Practical Approaches to Forensic Mental Health Testimony

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Psychology, Public Policy, and Law —27, Journal of the American Academy of Psychiatry and Law —, Arkansas Law Review, —, Hanson RK. What do w eknow about sex offender risk assessment? Psychology, Public Policy, and Law —72, Washington v. Strauss, 20 P. Petrila J, Otto RK. Admissibility of expert testimony in sexually violent predator proceedings.

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Wilson JJ. Macallair D. Emerging from darkness: Reinventing San Francisco's juvenile justice system. Stanford Law and Policy Review —39, — Butterfield A. Hard time: A special report: Profits at a juvenile prison come with a chilling cost. Dale MJ.

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Lawsuits and public policy: The role of litigation in correcting conditions in juvenile detention centers. University of San Francisco Law Review —, Comment: Jimmy Ryce involuntary civil commitment for sexually violent predators' treatment and care act: Replacing criminal justice with civil commitment.

Florida State University Law Review , Walker JC, Freedom is to confinement as twilight is to dusk: The unfortunate logic of sexual predator statutes. University of Missouri Law Review —, Kanas v. Crane, US , Research Preview: Reintegrating juvenile offenders into the community: OJJDP's intensive community-based aftercare demonstration program. National Institute of Justice. New York, Guilford, Petrila J. Tyler TR. The psychological consequences of judicial processes: Implications for civil commitment hearings. Southern Methodist Law Review —, Archives of General Psychiatry —, MedSurg and Acute Care Nursing.

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Multiple Sclerosis. Parkinson's Disease and Movement Disorders. Spinal Cord Injury. Women's Health. SpringBoard The Professional Nurse. Use Code SPF In contrast, spontaneous confabulations occur without provocation from other individuals or the situation [ 14 ]. These spontaneous confabulations are difficult to detect and often happen inconsistently over time within an individual [ 15 - 17 ]. Both types of confabulation have the potential to profoundly impact legal processes [ 18 , 19 ].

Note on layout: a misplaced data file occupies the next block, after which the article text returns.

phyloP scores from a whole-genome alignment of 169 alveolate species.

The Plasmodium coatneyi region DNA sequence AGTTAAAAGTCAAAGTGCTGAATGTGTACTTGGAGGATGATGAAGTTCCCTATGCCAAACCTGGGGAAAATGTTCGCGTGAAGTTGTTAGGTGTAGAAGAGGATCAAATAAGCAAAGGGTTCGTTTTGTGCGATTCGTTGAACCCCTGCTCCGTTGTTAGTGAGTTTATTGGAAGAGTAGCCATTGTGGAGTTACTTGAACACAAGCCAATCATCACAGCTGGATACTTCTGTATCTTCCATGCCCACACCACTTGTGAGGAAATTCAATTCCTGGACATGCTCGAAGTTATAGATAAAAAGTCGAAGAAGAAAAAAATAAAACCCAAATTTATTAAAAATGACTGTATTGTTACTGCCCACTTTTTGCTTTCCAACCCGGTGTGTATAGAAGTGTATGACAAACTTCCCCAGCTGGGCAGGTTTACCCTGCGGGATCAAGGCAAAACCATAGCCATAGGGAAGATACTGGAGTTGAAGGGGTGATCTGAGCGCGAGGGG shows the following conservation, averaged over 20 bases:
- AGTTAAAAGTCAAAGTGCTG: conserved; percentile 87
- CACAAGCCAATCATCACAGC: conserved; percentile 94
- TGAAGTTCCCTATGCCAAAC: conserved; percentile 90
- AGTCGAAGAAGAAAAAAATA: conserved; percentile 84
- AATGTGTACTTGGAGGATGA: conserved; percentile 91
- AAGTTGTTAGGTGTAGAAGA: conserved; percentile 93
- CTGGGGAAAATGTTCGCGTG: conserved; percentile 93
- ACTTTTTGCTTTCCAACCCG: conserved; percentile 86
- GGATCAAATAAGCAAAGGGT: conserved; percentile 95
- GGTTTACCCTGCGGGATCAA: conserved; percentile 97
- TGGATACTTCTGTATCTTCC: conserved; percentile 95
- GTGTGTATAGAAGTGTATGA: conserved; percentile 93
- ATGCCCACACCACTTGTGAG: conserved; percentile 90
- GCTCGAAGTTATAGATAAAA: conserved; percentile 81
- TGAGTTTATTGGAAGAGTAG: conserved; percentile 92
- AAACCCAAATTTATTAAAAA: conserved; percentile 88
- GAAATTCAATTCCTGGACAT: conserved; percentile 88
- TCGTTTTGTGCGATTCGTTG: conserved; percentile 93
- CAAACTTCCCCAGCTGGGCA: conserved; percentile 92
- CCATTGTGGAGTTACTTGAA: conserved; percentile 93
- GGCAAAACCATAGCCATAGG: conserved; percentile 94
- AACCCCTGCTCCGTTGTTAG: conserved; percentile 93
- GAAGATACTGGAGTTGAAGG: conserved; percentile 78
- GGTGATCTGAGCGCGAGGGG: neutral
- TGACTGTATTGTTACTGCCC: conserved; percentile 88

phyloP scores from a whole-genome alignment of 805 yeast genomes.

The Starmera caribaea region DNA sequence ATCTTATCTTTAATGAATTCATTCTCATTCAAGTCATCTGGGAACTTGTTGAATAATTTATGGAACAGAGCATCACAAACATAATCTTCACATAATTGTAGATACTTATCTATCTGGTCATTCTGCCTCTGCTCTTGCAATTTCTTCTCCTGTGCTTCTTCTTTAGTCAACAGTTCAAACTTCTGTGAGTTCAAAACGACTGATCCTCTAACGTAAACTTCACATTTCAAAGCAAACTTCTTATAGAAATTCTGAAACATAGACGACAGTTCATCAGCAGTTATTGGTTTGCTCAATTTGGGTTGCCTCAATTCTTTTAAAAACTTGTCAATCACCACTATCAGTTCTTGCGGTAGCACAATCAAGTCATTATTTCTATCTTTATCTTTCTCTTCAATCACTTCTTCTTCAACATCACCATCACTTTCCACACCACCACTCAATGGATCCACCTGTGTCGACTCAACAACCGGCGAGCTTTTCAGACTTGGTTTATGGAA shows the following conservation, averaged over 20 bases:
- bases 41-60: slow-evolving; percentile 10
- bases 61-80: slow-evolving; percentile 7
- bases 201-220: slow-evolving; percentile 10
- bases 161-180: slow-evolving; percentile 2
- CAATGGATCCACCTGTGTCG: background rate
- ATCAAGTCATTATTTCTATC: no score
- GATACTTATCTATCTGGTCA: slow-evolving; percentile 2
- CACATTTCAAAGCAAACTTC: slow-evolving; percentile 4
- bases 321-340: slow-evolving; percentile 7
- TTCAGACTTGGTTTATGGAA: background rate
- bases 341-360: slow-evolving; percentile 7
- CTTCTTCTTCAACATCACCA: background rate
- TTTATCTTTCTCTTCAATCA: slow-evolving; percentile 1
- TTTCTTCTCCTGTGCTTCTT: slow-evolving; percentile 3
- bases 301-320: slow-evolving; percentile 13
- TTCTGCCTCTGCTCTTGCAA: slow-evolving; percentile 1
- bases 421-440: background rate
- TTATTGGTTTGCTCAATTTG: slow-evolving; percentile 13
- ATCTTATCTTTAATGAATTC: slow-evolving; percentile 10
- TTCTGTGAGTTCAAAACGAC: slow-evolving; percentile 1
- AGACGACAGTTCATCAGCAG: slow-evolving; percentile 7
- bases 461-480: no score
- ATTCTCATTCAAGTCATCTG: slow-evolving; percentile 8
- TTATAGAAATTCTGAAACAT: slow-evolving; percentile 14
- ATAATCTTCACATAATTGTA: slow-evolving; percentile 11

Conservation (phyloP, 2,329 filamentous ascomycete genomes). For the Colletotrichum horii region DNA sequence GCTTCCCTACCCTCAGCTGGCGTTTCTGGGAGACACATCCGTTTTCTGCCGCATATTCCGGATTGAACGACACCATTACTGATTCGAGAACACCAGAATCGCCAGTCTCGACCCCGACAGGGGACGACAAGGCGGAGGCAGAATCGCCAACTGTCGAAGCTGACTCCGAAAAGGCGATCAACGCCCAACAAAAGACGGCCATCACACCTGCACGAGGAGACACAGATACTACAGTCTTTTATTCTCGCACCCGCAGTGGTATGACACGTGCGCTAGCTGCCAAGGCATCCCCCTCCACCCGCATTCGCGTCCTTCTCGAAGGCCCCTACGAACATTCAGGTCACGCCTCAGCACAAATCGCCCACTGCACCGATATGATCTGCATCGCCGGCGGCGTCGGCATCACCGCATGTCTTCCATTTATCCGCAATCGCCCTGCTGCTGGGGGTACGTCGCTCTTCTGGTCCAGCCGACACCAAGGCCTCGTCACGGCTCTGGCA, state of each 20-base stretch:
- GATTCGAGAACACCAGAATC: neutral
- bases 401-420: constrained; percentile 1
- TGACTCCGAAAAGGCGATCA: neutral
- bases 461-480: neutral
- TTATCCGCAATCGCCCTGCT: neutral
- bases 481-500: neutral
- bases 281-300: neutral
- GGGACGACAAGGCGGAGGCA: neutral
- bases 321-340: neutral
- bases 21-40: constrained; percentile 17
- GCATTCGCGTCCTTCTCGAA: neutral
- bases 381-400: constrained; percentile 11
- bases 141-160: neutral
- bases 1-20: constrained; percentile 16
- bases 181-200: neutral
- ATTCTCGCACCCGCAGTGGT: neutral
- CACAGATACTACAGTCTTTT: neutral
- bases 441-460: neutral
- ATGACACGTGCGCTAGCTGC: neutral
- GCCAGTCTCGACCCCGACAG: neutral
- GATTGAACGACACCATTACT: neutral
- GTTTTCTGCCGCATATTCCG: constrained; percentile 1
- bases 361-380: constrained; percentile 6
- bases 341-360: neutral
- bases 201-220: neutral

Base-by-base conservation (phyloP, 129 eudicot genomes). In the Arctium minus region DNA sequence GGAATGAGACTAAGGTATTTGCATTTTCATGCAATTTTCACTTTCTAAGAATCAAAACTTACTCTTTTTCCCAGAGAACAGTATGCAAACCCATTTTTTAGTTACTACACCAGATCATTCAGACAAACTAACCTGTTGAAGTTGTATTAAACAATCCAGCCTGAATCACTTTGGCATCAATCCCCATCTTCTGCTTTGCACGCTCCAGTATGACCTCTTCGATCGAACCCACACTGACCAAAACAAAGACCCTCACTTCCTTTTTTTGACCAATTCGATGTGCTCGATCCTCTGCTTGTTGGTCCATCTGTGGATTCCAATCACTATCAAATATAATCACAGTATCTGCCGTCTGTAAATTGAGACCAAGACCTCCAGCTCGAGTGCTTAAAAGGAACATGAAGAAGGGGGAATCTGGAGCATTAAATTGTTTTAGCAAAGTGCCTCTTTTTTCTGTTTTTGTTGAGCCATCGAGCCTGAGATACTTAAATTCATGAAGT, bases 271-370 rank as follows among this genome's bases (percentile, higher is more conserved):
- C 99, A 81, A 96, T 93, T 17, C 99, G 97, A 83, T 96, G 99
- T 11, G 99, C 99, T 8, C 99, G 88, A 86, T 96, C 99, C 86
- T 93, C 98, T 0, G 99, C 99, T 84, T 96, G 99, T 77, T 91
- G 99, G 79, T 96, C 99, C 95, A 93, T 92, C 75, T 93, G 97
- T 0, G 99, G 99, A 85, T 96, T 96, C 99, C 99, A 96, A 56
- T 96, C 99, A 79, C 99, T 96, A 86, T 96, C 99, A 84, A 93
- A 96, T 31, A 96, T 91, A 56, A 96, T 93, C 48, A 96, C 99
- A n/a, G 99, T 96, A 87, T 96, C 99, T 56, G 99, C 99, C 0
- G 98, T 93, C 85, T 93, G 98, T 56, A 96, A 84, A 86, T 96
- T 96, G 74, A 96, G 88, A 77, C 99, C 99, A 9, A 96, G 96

Regardless of type, it is difficult to discern when confabulation is occurring, as an individual may be recounting a false memory at certain times and presenting accurate memories other times [ 20 ]. A key step in this process is distinguishing confabulation from willful forms of fabrication and symptoms of mental illness. On the topic of willful deception, Kerns differentiates confabulation from other forms of deception using the following characteristics: level of consciousness, goals, memory, content, and sensorium [ 21 ].

In terms of mental illness , there may be similarities between the clinical signs of confabulation and delusions, which can be present in neuropsychiatric populations.

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Generally, confabulation tends to be associated with false memories while delusions tend to be associated with false beliefs. It has also been noted that delusions are firmly held beliefs lasting over longer periods of time, whereas confabulations are dismissed more rapidly and readily [ 22 - 24 ]. Nonetheless, several investigators argue that a common core deficit may exist in both conditions [ 25 , 26 ].

Together, these characteristics describe the psychological state and underlying motives of the individual along with the general nature of the falsified information. Once the occurrence of confabulation is confirmed, discerning its multifaceted and complex causes is the next step to properly managing both the impacted individual and the phenomenon itself [ 27 ]. Although confabulation can occur in relatively healthy individuals, two key factors have been linked to confabulation: physical causes e. In terms of physical causes, traumatic brain injuries involving damage to the frontal lobes may be the most consistent link.

These can result from car crashes, sports collisions, and violent altercations, each of which lead to the stretching and tearing of tissue and blood vessels [ 29 , 30 ]. After experiencing a traumatic brain injury , individuals can go from consistent reporters of accurate information to inconsistent and unreliable reporters of information [ 22 , 31 ].